“The board has concluded that as Disney embarks on an increasingly complex period of industry transformation, Bob Iger is uniquely situated to lead the company through this pivotal period.”
The Disney board of directors ousted CEO Bob Chapek on Sunday night. The directors replaced him with former CEO Robert Iger, who left the company less than a year ago.
Disney extended Chapek’s contract for three years in June. At the time, the company praised Chapek: “In this important time of growth and transformation, the Board is committed to keeping Disney on the successful path it is on today, and Bob’s leadership is key to achieving that goal. Bob is the right leader at the right time for The Walt Disney Company, and the Board has full confidence in him and his leadership team.”
That all changed in five months. From The Wall Street Journal:
“The board has concluded that as Disney embarks on an increasingly complex period of industry transformation, Bob Iger is uniquely situated to lead the company through this pivotal period,” said Susan Arnold, chairman of Disney’s board, in a statement.
“We thank Bob Chapek for his service to Disney over his long career, including navigating the company through the unprecedented challenges of the pandemic,” she added.
Now Disney owes Chapek millions since it the company gave him a contract extension.
Iger expanded Disney during his time as CEO, acquiring 21st Century Fox, Lucasfilm, Marvel, and Pixar.
Iger also took charge of launching Disney+.
Chapek saw Florida Gov. Ron DeSantis sign a bill ending Disney’s special tax status. Disney complained about DeSantis’s parental rights bill restricting sexual education instruction in grades K-3. Then videos emerged of Disney workers talking about a literal gay agenda to inject into children’s programming.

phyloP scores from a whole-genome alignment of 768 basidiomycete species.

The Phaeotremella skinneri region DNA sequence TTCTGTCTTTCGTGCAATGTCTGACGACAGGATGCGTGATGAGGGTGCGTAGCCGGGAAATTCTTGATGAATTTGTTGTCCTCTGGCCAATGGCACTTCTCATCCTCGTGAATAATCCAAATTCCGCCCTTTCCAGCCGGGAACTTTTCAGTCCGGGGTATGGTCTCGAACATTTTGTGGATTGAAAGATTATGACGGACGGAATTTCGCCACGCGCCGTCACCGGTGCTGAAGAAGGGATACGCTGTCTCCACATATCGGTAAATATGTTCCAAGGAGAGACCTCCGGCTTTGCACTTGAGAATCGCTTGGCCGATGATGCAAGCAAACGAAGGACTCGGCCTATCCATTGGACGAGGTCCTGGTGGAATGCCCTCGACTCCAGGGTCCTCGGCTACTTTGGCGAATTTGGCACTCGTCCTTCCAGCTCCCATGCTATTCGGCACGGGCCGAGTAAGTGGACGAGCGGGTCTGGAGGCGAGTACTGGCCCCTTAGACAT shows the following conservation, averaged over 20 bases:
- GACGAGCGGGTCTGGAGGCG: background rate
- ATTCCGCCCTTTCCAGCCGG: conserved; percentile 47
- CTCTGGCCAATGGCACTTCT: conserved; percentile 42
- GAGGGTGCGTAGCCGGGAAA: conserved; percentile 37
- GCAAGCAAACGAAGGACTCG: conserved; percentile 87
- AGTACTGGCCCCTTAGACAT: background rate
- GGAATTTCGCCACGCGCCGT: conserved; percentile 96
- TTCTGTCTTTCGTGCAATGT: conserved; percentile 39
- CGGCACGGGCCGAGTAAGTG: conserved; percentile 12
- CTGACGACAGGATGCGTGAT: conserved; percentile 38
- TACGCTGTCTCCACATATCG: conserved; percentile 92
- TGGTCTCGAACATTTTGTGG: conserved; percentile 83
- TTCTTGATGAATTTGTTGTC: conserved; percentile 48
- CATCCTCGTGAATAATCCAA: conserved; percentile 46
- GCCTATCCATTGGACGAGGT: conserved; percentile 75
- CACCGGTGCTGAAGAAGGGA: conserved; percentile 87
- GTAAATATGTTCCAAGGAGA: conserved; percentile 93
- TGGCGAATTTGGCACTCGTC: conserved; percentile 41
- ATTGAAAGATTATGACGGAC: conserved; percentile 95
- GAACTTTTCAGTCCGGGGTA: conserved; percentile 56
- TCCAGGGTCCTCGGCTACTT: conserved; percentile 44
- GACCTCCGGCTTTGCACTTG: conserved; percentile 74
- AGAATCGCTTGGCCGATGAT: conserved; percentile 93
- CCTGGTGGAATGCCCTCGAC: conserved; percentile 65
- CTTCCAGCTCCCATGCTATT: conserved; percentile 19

Desantis said: “You’re a corporation based in Burbank, California, and you’re gonna marshal your economic might to attack the parents of my state. We view that as a provocation, and we’re going to fight back against that.”
Disney has also been in a freefall:
This month, the company reported weaker-than-expected fourth quarter financial results, killing the momentum built up over a strong year that saw record revenue and profits in multiple divisions, especially the one that includes theme parks. Disney’s theme-park business has recovered strongly since the coronavirus pandemic shut down its venues across the world, but the division continues to subsidize widening losses in the streaming video business.
Mr. Chapek has said repeatedly that he expects the streaming business to be profitable by September 2024. In the most recent quarter, though, it lost $1.47 billion, more than twice the year-earlier loss.
The company also cautioned that its profitability target would only be met if there wasn’t a significant economic downturn, the first time it has added such a caveat. Disney’s stock price shot up 9% to more than $100 a share in premarket trading early Monday. Some observers said the management change might benefit the company’s stock.
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